One thing I do like about the Veritas router plane is that the blades also fit in the medium router plane, for when you need a smaller router for hinges or whatever.

    Derek Long
    Denver, Colorado

    #314279
    Edmund
    Participant

    I haven’t used the LN, so I can’t speak to that, but don’t be concerned about force with the Veritas. I could easily bring [more force than should ever be applied in woodworking] through the Veritas, and it would not tip over. The splayed handles actually help with visibility if you have ham-sized fists like me, and Paul has used his Veritas many times in the videos, and I can’t recall ever seeing him tip it over. In fact, I’ve used mine for a while now, and never even felt tipping over was a reason for concern….I’m probably misunderstanding you, because I feel the router plane is about as stable as a tool can be.

    So the only issue, imo, is the extra inch or so of reach you’ll have out of the gate with the LN for working on longer tenons. The evaluation, it seems to me, is the additional cost of the LN vs the extra hassle involved in mounting a longer base plate to the Veritas (which only needs to be done once for the lifetime of the tool, as the longer base plate can then be left on forever, as Paul seems to have done with his 71).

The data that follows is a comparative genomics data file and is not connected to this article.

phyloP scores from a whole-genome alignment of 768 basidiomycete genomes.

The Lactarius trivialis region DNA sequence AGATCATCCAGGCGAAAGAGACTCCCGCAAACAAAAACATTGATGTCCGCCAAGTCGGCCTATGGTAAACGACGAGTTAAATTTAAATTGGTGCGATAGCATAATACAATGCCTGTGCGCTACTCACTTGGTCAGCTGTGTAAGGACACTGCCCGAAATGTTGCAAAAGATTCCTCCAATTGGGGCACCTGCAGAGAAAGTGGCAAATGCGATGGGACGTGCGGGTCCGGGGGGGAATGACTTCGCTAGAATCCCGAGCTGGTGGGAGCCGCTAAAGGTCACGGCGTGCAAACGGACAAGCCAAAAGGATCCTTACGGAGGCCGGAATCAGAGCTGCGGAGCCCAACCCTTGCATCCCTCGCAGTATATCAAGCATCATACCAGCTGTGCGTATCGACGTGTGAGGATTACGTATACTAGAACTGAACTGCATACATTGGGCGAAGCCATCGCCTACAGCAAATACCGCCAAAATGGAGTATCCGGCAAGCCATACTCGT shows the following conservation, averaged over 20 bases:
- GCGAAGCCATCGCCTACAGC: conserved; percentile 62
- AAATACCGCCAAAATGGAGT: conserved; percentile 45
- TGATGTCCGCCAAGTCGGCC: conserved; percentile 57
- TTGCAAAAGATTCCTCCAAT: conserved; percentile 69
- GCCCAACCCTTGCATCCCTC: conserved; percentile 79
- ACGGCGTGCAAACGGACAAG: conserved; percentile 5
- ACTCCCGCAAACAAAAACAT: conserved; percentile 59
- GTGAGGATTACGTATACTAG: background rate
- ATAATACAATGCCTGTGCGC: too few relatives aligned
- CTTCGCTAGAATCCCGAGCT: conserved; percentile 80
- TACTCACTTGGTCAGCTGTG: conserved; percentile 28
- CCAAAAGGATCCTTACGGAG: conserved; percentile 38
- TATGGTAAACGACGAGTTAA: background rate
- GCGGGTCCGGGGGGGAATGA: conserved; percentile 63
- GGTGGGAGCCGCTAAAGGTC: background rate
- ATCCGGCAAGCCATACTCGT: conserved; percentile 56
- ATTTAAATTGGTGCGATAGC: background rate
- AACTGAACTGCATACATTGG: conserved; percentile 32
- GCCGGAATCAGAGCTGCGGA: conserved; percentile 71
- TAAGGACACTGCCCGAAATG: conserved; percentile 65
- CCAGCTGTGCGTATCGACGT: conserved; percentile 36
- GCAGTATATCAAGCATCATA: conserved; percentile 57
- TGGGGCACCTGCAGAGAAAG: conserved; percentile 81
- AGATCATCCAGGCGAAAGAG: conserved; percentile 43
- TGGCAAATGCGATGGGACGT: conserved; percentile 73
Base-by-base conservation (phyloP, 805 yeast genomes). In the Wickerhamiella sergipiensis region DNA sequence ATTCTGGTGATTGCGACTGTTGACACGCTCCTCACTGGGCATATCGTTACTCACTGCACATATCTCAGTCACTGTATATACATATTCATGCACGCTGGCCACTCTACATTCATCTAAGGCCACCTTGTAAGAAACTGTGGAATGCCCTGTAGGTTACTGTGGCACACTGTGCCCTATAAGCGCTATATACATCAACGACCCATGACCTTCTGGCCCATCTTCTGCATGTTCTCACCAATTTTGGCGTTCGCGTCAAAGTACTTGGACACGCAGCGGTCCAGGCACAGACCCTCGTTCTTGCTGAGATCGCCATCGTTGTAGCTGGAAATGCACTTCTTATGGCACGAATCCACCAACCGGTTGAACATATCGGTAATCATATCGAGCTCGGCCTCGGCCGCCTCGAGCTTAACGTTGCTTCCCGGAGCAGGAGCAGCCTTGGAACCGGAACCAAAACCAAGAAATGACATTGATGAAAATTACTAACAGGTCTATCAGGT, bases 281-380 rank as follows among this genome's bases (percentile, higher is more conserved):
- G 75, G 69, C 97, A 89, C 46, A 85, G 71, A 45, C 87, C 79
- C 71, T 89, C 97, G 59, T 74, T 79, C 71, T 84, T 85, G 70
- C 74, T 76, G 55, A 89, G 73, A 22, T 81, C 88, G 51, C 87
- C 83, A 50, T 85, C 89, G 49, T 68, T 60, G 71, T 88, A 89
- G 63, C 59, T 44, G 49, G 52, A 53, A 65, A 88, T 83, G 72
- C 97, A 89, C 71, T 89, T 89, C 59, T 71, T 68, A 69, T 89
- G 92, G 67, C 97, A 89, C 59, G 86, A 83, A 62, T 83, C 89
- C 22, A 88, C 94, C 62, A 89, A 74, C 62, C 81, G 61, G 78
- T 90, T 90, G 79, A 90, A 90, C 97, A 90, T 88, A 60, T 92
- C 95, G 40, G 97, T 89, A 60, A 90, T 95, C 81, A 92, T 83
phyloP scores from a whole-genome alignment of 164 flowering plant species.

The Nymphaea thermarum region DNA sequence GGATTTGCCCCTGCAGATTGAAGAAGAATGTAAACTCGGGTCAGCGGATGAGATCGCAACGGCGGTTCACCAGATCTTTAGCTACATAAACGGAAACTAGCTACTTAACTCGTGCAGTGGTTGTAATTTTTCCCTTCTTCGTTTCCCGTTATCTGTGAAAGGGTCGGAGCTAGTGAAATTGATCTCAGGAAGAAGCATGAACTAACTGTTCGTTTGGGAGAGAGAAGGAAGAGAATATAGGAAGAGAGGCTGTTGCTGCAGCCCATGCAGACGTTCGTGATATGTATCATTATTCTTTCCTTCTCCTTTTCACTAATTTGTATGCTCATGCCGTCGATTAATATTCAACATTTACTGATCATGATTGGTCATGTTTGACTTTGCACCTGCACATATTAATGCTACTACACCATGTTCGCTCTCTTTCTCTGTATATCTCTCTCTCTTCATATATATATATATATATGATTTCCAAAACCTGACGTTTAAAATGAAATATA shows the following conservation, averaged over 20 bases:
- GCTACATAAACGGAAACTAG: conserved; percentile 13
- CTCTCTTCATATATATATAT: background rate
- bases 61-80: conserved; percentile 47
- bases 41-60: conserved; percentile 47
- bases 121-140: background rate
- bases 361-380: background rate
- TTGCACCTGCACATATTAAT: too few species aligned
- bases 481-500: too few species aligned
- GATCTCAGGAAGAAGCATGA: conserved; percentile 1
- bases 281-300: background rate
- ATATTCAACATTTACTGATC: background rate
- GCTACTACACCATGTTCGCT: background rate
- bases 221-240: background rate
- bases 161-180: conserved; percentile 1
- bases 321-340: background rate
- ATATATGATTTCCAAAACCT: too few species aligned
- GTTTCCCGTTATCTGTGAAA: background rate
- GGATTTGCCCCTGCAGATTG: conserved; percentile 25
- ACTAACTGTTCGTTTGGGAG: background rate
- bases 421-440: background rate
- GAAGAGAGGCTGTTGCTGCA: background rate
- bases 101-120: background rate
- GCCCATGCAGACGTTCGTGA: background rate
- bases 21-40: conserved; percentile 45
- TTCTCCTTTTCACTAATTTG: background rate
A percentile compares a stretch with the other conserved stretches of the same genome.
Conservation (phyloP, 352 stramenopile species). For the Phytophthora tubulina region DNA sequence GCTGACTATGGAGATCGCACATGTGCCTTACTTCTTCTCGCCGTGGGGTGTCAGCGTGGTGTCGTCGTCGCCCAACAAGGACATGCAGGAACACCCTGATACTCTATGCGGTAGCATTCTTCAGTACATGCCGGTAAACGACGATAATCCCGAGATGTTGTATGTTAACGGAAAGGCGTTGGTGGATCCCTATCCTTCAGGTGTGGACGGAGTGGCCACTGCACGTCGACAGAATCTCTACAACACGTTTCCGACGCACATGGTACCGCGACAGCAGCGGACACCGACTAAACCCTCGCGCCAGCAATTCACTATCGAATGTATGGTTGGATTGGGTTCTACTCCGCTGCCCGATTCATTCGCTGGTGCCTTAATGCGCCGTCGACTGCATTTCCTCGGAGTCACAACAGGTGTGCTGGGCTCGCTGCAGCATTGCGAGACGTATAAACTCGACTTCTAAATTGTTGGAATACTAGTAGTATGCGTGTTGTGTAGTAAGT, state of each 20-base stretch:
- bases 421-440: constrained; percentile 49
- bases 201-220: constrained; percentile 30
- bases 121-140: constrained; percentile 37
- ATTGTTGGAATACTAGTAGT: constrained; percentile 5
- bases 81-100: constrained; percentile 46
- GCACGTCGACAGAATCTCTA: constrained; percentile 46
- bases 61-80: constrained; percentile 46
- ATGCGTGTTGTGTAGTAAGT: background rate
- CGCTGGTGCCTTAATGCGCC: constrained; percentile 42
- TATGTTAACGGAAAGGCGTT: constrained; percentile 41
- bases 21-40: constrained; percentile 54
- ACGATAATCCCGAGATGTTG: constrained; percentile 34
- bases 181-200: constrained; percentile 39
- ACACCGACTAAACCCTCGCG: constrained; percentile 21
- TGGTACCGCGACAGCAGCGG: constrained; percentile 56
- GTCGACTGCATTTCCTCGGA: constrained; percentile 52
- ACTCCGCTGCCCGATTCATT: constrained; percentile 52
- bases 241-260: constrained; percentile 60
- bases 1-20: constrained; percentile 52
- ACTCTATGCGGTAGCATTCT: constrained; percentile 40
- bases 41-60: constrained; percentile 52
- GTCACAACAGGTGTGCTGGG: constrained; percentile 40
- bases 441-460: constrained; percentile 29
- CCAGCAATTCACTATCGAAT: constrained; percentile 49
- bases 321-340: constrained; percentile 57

The cost, for me, is:
    whatever additional blades you need for the LN
    vs
    whatever additional blades you’ll want for the Veritas, plus the cost of buying or building a longer base for the Veritas, and “cost” includes any subjective “hassle factors”. FWIW, you can buy a 14″ long x 4″ wide x 3/8″ thick piece of nearly-perfectly flat+parallel aluminum for under 20 bucks on Amazon. A piece of similarly-sized, dried, quartersawn wood might be less expensive. That would give the Veritas greater reach than the LN by a considerable margin, or you could trim it down to your taste.

    If you don’t need any extra blades, or if the cost of the longer base is high for you, then the LN seems like the better buy. If you need a few blades, and the cost of the base is very low for you, then the Veritas is probably worth considering.